5 signs of poor time management
In today’s fiercely competitive world, organisations have to differentiate themselves in order to survive. The four focal points of differentiation are: product, pricing, money and manpower. While product, pricing and money can be similar across industries working in the same sector, it is the manpower that truly differentiates an organisation. When employees are productive and committed to the organisation, then it can truly become a market leader. Here are signs that your employees still have a long way to go.
Dis-proportional lead times
A major indicator of productivity, or the lack of it, is the lead-time. Lead-time can be defined as the time between the placement of a customer order and the actual delivery. Above average lead times will lead to customer dissatisfaction and ultimately customer flight. Obviously you need to analyse the existing pattern of lead-time in your organisation and then compare it with the industry trend. If you find that your organisation has a high lead-time, then it ultimately boils down to low employee productivity. Improving time management will solve such problems.
Increased activity on social networks
While social networks are an extremely efficient means of communication, they are also very distracting to the average employee. What happens when you notice that there is an increased employee activity on Pinterest, Facebook, Twitter and other social networks?
If this is happening during office hours then it means that employees are spending their working hours in pursuing non-productive activities. This is the precise reason why many organisations pose restriction on the use of social networks during office hours. You will have to coach employees in improving time management skills.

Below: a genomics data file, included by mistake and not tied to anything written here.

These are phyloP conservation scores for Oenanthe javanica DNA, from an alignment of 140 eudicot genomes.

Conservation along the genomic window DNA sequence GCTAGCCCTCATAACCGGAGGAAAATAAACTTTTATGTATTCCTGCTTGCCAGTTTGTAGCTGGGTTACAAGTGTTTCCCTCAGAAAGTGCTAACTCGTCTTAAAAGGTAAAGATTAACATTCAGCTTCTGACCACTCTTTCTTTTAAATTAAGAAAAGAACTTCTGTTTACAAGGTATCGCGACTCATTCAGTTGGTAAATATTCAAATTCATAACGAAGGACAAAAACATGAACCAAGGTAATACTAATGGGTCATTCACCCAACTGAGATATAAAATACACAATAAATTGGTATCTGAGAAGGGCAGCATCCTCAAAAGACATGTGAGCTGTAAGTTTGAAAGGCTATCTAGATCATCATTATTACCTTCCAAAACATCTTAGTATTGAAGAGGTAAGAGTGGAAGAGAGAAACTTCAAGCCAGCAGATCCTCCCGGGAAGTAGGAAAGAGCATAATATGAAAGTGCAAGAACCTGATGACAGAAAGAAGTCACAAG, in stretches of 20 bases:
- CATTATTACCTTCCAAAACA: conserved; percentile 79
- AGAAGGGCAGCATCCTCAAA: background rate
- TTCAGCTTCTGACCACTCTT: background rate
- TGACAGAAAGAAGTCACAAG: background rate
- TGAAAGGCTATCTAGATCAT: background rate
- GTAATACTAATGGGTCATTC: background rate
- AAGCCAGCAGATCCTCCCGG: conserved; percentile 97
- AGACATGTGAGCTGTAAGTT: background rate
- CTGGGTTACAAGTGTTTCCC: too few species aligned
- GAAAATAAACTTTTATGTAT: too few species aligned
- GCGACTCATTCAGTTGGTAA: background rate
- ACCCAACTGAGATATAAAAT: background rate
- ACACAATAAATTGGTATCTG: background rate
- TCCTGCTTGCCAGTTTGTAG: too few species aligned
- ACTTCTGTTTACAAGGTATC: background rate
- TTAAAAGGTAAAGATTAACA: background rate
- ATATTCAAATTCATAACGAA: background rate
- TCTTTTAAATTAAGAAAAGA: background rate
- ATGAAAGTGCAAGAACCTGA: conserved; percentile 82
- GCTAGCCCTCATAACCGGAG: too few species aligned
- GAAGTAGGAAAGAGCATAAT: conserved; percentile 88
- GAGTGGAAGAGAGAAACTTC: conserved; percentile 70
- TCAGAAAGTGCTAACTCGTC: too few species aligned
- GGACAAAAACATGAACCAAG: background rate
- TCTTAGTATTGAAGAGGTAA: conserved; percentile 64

Deadlines are kept to ensure that key project milestones can happen in accordance to the pre-approved time schedule. Every employee breaks deadlines sometimes. The problem arises when a sizeable chunk of your staff develop the habit of flouting deadlines regularly.
This is when you should recognise that you have a serious productivity and performance issue. If deadlines are not met regularly, then the overall performance of the organisation suffers and this has a negative impact on the bottom line.
Every office has its own quite essential grape vine and a certain aura of politics. Most organisations manage to remain productive and efficient, even in this atmosphere. The problem begins when cultural clashes and groups begin to spoil the overall culture of the company.
Petty squabbles and jealousy promote a feeling of unhealthy rivalry inside the organisation and detracts from the productivity of the company. This is why most human resource professionals suggest that a cultural analysis should be done at least once a year in every organisation.
Boredom and idleness
When employees are not challenged enough at their workplace their productivity decreases. This is why you should ensure that all employees have enough workload to keep them occupied at all times. When productivity decreases, idleness increases and vice versa. Keep an eye on these top productivity peeves and nip them early in the bud.